story by Ethan Pickering | Lifestyle editor
Photos from Sam Long | Assistant editor
Belizean students and musical artists spoke to an intellectual property law course at Middle Tennessee State University via Zoom. They shared their own colorful and personal stories about the culture and music scene of the country of Belize today.
The virtual meeting was hosted by recording industry professor and author of the International Classroom Initiative, Deborah Wagnon. It was open to any MTSU student who was interested.
Belize’s government media chief and cousin of Belize Prime Minister Aaron Briceño opened the virtual conference with a brief introduction on the state of music in Belize.
It is so important that people come to Belize and find out the hidden gems that we have musicians and artists.
Aaron Briceño – Head of Media for the Government of Belize
Mr. Briceño also said the Belizean government is encouraging the development of many different industries across the small country, including music. He highlighted the protective measures that the government has adopted recently to protect investments in these growing industries.
“I think the music is so underdeveloped (in Belize)… and I think a lot can be done because there is no shortage of talent,” Mr. Briceño said.
Belize is home to a plethora of musical culture, but struggles to share it with the world due to issues with internet access and infrastructure capacities.
The next segment of the conference was chaired by University of Belize political lecturer Ewart Robateau.
“We have a lot of great talent, but not enough industry to support it”, explained Robateau, “We have to develop music into an export industry … I think we have to promote it in tourism and education . ”
Robateau was accompanied by two students from the University of Belize: Carolyn Courtenay from Belize City and David Rodriguez from Dangriga, Belize.
The two students answered several questions from MTSU students about Belizean culture in an academic setting.
“It’s about 2,000 students,” Carolyn replied when asked about the size of the university. David added that it was Belize’s main national university, but there were several campuses across the country.
“There isn’t much done on campus right now, all classes are done virtually,” David said of a question about the impact of COVID-19 on education in Belize .
“I would rather be in the classroom… there are more benefits to the questions you ask and to the interaction with the students,” added Carolyn.
Much like in the United States, life in Belize has been affected by the pandemic.
“It’s kinda okay because you can enjoy the classes from the comfort of your living room,” David added.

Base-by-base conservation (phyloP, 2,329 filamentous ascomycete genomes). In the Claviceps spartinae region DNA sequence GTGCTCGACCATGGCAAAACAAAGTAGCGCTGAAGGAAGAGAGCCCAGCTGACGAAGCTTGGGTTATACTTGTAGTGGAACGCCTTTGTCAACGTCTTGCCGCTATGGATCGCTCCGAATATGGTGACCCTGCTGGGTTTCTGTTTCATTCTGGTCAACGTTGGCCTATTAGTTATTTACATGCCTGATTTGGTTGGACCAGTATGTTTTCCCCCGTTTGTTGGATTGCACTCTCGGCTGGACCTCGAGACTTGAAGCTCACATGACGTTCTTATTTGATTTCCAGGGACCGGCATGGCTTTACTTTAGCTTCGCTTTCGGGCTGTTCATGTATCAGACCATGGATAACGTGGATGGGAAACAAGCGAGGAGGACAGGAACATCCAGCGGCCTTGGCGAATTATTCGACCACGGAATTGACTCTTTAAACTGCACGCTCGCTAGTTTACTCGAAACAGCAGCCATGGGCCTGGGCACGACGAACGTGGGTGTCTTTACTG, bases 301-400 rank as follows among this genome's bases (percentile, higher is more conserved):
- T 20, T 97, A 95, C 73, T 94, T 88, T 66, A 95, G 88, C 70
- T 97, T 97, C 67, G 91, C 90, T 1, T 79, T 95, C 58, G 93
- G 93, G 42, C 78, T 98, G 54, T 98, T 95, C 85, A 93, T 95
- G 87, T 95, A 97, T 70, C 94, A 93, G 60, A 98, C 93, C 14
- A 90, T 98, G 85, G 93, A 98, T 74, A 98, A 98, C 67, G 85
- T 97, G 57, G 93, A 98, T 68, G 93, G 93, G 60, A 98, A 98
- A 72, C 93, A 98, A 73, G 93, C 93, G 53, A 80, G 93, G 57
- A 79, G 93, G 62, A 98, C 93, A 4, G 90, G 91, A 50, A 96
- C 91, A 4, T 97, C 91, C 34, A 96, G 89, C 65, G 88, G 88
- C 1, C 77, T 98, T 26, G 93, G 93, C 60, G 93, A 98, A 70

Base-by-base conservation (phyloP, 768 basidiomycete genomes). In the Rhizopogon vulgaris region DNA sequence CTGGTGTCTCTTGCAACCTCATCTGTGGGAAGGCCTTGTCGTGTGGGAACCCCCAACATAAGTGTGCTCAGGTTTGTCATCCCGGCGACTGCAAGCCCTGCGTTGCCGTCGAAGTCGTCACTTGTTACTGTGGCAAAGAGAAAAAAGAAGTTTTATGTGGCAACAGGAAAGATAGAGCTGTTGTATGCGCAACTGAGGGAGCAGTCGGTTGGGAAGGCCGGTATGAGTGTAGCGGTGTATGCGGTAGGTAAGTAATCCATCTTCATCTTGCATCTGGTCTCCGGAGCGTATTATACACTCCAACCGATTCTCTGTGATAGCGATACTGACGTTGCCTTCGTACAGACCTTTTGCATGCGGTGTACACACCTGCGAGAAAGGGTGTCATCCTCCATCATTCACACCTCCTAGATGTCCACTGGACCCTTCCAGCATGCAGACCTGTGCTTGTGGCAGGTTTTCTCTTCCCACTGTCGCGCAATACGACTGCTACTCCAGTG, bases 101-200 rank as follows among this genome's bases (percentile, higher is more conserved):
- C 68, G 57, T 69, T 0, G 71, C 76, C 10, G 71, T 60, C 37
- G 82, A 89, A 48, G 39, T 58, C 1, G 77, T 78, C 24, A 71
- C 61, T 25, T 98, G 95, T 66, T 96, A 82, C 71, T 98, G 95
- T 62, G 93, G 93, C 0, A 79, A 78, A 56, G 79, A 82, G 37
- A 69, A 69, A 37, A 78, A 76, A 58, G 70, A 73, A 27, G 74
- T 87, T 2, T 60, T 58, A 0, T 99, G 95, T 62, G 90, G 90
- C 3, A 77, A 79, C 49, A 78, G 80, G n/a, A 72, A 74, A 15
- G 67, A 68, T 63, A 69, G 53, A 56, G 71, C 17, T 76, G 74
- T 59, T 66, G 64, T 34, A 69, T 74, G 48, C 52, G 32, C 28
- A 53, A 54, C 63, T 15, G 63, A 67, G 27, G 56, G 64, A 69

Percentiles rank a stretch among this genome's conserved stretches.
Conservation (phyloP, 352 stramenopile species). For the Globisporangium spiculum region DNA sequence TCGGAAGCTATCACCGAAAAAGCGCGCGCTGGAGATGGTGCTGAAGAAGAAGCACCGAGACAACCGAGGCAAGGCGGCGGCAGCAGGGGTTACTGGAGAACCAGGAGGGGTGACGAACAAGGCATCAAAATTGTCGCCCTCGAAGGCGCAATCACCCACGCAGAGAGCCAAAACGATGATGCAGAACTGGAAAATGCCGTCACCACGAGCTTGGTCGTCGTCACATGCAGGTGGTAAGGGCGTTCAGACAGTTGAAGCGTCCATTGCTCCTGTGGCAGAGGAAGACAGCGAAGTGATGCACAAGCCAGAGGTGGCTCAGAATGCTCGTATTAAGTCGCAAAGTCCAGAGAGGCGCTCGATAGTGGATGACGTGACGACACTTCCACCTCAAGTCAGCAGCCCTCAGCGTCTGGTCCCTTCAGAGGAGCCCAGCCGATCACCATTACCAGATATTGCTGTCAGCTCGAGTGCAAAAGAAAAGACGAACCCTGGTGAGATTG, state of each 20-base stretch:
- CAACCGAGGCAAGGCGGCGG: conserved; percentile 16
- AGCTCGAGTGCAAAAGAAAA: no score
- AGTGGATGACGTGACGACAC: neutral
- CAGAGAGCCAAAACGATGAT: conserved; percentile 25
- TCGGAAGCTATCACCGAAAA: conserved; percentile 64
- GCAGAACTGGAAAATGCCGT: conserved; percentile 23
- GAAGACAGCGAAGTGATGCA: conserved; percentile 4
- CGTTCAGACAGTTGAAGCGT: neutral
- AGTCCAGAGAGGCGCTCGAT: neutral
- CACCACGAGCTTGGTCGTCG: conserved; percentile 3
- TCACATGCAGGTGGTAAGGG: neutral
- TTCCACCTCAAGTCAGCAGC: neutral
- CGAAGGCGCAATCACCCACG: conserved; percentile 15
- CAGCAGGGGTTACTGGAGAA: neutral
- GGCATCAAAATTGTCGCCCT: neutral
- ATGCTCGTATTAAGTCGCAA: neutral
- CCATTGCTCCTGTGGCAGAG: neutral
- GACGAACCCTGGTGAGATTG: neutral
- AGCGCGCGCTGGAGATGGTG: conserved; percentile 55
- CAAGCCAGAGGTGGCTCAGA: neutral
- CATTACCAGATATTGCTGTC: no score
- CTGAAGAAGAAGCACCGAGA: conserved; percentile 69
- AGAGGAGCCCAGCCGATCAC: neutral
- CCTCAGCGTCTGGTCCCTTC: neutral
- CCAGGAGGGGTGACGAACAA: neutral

The last group to virtually join the conference were Andre Medina and Justin Castillo, also known by his stage name J. Cas.. Andre and Justin are both musicians from Belize, but each of them has a different style of music.
Andre runs an MTSU-funded studio in Belize called ICI Ladyville Studio, which he gave everyone a virtual tour of. He also creates his own music from an early age.
“I wanted to start making electronic music and more original tracks… and that’s what I decided to do with my life, I wanted to be a DJ,” Andre said, “I want to modernize indigenous Belizean music. . ”
We’re trying to create a new Belizean sound.
André Medina – Head of the studio
André’s father, David Medina, was also present at the conference. David is a former MTSU concrete management student and now owns his own business in Belize called Medina Construction.
Justin Castillo is also a musician, but of a different style from André’s. Justin is a singer and songwriter who is a very small community in Belize.
“In Belize the artists all know each other, we are small but very connected,” Justin said in his soft voice.
“Music is not considered a real product in this country. Everyone who makes music, including me, is just freelance, ”said Justin,“ it’s a shame this isn’t taken seriously because there is a lot of talent in Belize. Unfortunately, talent alone cannot build an industry.
Andre sampled some of his beats and Justin performed two songs for the conference. One was an original piece called “Love and Affection” and the other was a cover of “Don’t Worry Be Happy” by Bobby McFerrin.
“Belizean music could be the greatest export this country has ever seen. They have to find a way to really implement it in elementary school, ”explained Justin.
MTSU is offering a study abroad program for RIM students in May 2022. Their specific goal is to promote music and music education in developing countries. Contact Professor Deborah Wagnon at [email protected] for more information.